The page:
There’s been a lot of talk lately about women teachers, especially after John MacArthur’s ‘strange fire’ directed toward Beth Moore.
I suppose some of the thinking by MacArthur on this comes form 1 Timothy 2:8-15, which reads,
Therefore I want the men in every place to pray, lifting up holy hands, without wrath and dissension. 9 Likewise, I want women to adorn themselves with proper clothing, modestly and discreetly, not with braided hair and gold or pearls or costly garments, 10 but rather by means of good works, as is proper for women making a claim to godliness. 1A woman must quietly receive instruction with entire submissiveness. But I do not allow a woman to teach or exercise authority over a man, but to remain quiet. For it was Adam who was first created, and then Eve. And it was not Adam who was deceived, but the woman being deceived, fell into transgression. But women will be preserved through the bearing of children if they continue in faith and love and sanctity with self-restraint.
Based on the fact that Paul seems to clearly allow women to teach in other contexts such as in Titus 2:3 where he explicitly instructs women to teach:
Titus 2:3 Older women likewise are to be reverent in their behavior, not malicious gossips nor enslaved to much wine, teaching what is good.
Priscilla and Aquilla instructed Appollos, and as many a commentator has noted, that her name comes first is undoubtedly indicative of her having a primary role:
Acts 18:26 and he began to speak out boldly in the synagogue. But when Priscilla and Aquila heard him, they took him aside and explained to him the way of God more accurately.
Junia was named as an apostle by Paul (Rom. 16:7), a role that in every instance indicates participation in Gospel proclamation and teaching, as in Acts 2:42 “They were continually devoting themselves to the apostles’ teaching…”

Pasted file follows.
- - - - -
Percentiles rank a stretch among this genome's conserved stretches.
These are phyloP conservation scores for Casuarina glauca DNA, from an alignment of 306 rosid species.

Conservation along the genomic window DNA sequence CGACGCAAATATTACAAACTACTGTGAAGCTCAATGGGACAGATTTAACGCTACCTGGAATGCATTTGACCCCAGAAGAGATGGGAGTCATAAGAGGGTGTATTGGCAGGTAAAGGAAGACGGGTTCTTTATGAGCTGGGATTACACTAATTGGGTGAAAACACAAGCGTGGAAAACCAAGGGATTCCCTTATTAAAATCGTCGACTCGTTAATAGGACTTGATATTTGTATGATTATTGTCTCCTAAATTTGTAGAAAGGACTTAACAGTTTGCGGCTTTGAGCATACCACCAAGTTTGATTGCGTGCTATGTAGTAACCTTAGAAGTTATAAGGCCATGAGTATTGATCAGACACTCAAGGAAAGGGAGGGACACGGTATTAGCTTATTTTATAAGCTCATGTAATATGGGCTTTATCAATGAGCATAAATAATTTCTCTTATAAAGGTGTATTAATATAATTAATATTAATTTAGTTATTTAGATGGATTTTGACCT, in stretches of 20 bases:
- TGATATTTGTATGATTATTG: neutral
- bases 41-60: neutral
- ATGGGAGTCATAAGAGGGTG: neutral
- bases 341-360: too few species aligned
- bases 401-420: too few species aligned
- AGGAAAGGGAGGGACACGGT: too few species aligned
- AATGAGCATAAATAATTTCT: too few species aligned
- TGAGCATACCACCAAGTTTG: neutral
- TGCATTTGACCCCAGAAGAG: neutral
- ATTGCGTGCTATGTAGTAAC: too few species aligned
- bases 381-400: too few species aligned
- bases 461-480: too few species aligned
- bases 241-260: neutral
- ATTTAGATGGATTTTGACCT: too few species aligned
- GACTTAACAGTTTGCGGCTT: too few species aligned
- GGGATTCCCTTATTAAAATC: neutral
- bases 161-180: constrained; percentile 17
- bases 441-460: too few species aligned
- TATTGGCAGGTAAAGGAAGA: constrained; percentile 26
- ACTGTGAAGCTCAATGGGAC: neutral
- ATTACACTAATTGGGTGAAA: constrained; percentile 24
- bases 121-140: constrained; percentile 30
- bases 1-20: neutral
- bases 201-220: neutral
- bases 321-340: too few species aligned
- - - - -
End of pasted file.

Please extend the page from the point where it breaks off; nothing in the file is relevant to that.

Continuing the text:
Consideration of Paul’s argument in 1 Timothy points us to the thing he mentions in vs. 8, “without wrath or dissention.” It seems that wealthy women, noted for their ostentatious display of their wealth in what they wore and in how they dressed, were asserting their power and authority in a church setting where it was inappropriate, since they had not yet learned enough to become instructors.
Paul’s allusion to Adam and Even focuses on Eve having fallen into deception, and likewise Paul is warning against women become deceived by their cultural authority and attempting to transfer that same authority to their roles in the church.
This then, understood in this way, becomes an injunction against not only women, but men who would assume that their wealth or position in society ought to translate into some type of authority in the church. Paul in the strongest terms possible puts a halt to this because, as with Corinth, such behavior becomes highly divisive and destructive to the kind of community the church ought to be wherein the Spirit unites all people to Christ and to one another based on their mutual need of redemption.
The whole point then is not whether women can teach, but whether anyone can teach simply because they have cultural clout. And Paul answers with a resounding ‘No!’